As far as bad lines go, there’s a litany of terrible lines here that spew from character’s mouths, smacking viewers in the side of the head like a dead wet fish minute after minute. They range from ice puns to just bad writing, each of which has the right to claim the title of worst line. Here’s just a few.
“What killed the dinosaurs? The ice age!”
“Bruce, it’s me, Barbara. I found the Batcave.”
“I hate to disappoint you but my rubber lips are immune to your charms.”
“There’s just something about an anatomically correct rubber suit that puts fire in a girl’s lips.”
The list could go on. Whether it’s a terrible line from the start or an average piece of dialogue that clunks on delivery, there’s literally nothing character related in Batman and Robin that can be deemed as remotely positive.
While Schumacher took the world of Batman and elevated it to a brighter and wilder interpretation in Batman Forever, he amps everything up to its highest levels throughout all of Batman and Robin. Every character is given something garish to wear, every scene takes place on a massive original set, and special effects dominate any piece of action. It’s clear that the film’s $125 million budget was thrown onto every scene, but it all feels so incredibly cheap, even when viewed in the context of its 1997 release. Sets wobble, extras act with the wherewithal of head trauma victims, and the extreme colors that bathe every moment don’t make the film feel like a real life comic book, but a misguided nightclub that will be closed in two weeks.
And did I mention Bane? Bane is in this. The man who broke the bat demoted to green vein-covered dumb muscle that can’t even be memorable in this nightmare of a movie.
A combination of a lack of interesting action and an obvious desire to sell as many toys to young fans as possible dictates so much of how the setpieces are handles here. Freeze has a massive tank, Batman has a new (unwisely one seated) Batmobile, Robin and Batgirl get their own motorcycles, and there’s some sort of ice glider vehicle, too, not to mention the multiple versions of each hero’s outfit. The entirety of Batman & Robin is akin to a two hour-long toy commercial, but a cheesy voiceover and giant children overreacting to their new toys could only have improved the actual film here.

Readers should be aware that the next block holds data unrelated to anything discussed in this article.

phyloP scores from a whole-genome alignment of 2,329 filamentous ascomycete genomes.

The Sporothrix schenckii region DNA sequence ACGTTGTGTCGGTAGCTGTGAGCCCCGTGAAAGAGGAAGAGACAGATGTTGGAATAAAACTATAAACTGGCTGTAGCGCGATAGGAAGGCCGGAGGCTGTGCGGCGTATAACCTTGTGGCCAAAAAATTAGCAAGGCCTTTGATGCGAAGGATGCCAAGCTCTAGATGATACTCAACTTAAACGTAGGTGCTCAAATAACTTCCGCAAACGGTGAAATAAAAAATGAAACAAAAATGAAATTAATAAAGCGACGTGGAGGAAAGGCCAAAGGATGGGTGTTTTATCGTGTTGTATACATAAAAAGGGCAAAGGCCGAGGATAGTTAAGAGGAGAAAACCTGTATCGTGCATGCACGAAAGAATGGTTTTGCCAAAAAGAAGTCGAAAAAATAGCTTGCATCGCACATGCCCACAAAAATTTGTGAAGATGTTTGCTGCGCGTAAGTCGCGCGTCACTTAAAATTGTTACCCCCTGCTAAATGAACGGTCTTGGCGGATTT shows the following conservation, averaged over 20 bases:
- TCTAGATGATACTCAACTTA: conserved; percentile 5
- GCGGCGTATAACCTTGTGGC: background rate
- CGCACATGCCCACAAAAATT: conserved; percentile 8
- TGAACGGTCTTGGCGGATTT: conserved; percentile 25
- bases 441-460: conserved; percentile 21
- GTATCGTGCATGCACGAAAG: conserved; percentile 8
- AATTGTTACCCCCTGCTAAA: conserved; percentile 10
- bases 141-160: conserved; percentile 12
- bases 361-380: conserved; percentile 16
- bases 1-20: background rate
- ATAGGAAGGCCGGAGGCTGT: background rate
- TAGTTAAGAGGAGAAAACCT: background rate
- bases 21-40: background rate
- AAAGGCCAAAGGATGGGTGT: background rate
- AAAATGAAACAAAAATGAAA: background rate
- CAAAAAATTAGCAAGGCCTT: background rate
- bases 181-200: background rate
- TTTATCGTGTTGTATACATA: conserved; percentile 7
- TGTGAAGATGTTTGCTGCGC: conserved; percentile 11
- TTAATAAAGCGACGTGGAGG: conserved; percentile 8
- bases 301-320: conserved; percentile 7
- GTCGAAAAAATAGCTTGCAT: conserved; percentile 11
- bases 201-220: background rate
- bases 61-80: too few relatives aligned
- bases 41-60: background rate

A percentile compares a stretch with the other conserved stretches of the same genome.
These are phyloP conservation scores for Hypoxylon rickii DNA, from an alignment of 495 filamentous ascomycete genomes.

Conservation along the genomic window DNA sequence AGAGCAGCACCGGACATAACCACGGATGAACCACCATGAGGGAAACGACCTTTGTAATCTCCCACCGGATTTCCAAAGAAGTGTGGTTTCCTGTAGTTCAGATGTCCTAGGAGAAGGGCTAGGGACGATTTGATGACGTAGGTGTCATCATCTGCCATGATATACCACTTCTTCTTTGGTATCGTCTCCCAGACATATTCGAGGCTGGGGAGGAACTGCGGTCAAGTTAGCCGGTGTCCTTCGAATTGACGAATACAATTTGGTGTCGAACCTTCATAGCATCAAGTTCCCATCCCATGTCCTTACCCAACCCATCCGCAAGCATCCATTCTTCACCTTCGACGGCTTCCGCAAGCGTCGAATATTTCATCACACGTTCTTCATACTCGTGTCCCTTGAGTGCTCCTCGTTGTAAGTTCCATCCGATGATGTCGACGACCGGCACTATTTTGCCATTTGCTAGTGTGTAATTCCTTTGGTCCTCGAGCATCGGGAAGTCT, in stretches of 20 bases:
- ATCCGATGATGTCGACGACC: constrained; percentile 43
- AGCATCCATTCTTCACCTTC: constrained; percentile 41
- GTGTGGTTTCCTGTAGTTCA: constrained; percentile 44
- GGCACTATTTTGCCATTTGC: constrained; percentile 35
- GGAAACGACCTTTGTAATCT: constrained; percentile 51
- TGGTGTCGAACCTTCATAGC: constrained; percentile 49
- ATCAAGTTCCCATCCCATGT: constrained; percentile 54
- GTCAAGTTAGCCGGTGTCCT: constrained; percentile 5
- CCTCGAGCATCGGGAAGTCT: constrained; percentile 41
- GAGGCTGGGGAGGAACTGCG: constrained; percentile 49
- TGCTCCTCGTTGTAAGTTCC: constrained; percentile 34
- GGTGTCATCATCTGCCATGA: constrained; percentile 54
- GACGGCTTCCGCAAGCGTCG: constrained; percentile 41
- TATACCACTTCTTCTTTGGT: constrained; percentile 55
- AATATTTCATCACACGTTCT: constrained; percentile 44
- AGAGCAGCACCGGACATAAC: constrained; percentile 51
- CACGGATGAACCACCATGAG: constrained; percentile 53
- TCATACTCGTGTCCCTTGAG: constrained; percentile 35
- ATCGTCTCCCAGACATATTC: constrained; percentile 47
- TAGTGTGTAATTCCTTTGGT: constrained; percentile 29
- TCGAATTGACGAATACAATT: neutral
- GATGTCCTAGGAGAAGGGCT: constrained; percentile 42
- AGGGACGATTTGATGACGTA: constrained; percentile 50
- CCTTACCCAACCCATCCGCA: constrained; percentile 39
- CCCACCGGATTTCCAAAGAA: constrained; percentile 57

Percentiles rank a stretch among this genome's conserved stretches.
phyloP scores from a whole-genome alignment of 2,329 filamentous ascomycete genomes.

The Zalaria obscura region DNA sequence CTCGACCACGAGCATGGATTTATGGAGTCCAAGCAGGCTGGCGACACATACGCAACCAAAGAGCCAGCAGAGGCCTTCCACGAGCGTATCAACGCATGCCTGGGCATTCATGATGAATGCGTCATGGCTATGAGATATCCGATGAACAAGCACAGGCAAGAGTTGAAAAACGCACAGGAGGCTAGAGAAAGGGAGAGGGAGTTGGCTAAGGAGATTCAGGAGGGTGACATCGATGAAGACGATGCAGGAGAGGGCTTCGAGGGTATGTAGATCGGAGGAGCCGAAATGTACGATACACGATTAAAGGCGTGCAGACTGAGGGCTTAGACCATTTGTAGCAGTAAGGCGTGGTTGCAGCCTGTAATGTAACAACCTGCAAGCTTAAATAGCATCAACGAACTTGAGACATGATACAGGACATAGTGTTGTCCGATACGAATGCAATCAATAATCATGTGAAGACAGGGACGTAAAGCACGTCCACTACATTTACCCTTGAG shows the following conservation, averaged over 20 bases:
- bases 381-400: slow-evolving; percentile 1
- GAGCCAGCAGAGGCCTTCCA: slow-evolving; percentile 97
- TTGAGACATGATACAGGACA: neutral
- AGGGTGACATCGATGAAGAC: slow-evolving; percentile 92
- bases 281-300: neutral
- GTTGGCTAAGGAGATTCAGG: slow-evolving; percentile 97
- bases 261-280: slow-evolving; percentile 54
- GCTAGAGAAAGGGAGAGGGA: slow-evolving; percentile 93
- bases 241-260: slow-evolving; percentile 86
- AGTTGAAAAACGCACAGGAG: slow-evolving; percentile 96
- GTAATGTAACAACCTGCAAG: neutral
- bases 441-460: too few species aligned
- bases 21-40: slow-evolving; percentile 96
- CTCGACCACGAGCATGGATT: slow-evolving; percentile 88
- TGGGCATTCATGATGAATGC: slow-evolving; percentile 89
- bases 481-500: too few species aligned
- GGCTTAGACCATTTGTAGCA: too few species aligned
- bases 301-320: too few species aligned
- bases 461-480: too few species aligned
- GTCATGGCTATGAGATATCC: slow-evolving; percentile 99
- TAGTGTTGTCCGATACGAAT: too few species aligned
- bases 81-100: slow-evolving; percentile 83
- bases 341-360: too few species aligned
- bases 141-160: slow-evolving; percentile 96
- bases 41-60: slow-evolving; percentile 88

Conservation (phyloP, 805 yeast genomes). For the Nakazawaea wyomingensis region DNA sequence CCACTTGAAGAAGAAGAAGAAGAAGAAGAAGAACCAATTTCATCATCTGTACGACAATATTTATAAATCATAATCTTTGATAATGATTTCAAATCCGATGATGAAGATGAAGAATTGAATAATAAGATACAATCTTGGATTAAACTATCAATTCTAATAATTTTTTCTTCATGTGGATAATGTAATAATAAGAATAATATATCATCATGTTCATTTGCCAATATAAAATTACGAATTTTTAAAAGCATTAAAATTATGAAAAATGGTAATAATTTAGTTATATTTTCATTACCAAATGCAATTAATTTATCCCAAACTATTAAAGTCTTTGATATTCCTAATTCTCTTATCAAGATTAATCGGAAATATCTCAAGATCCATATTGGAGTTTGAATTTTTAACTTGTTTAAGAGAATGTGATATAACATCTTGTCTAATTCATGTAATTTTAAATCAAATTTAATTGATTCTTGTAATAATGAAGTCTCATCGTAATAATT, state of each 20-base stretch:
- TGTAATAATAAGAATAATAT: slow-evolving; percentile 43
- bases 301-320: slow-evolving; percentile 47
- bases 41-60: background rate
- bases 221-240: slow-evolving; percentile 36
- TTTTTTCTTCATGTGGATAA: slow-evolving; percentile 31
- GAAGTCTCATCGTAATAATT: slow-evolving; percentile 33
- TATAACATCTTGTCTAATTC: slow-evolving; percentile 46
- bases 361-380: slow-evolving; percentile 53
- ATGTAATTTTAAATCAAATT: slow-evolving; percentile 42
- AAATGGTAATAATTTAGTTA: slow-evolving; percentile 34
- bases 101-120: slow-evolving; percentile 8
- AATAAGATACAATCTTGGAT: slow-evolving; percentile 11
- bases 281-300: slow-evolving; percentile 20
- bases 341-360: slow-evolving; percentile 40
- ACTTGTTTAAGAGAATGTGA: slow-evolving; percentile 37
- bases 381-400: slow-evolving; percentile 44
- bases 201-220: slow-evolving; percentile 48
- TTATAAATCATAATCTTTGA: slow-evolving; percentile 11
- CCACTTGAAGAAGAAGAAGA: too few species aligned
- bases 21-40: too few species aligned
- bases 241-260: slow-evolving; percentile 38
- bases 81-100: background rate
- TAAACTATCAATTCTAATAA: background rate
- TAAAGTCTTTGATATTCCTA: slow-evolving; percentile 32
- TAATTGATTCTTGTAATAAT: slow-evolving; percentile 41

Sure, there are times when Batman & Robin is laughably bad or even delightful in how robustly cheesy it is, but most of the time, the film is executed so poorly that the result is a bleak affair. Be warned, all who enter this barren wasteland of DC Comics film, even Batman himself could not escape here alive.
Best Batman Moment: This is a tough one due to the sheer lack of anything that could be remotely qualified by the term “best.” But I suppose Batman running toward camera with Robin and Batgirl silhouetted by the Bat Signal is a decent visual. If they included the trio running off the building and falling to their death, it would have been better.
When They Got Batman Wrong: The entire time. Everything about everything that is committed to celluloid is wrong here, including Clooney’s nippled Dark Knight.
Comic Book Inspirations: While Mr. Freeze first appeared in 1959’s Batman #121 (as Mr. Zero), his tragic origin was created by Paul Dini and Bruce Timm in the Batman: The Animated Series episode “Heart of Ice,” which aired on September 7, 1992, five years prior. That origin informs the version of Mr. Freeze seen here but is, unsurprisingly, far superior.
Fun Fact: The plan was for Batman & Robin to be followed by the sequel Batman Triumphant (also known as Batman Unchained), where Scarecrow and Harley Quinn (Joker’s daughter here) would have teamed up against Batman. The film would have included a scene where Scarecrow’s fear gas caused Batman to hallucinate encounters with every previous villain he fought, all played by their original actors. But the bombing of Batman & Robin caused the film to never go past early drafts.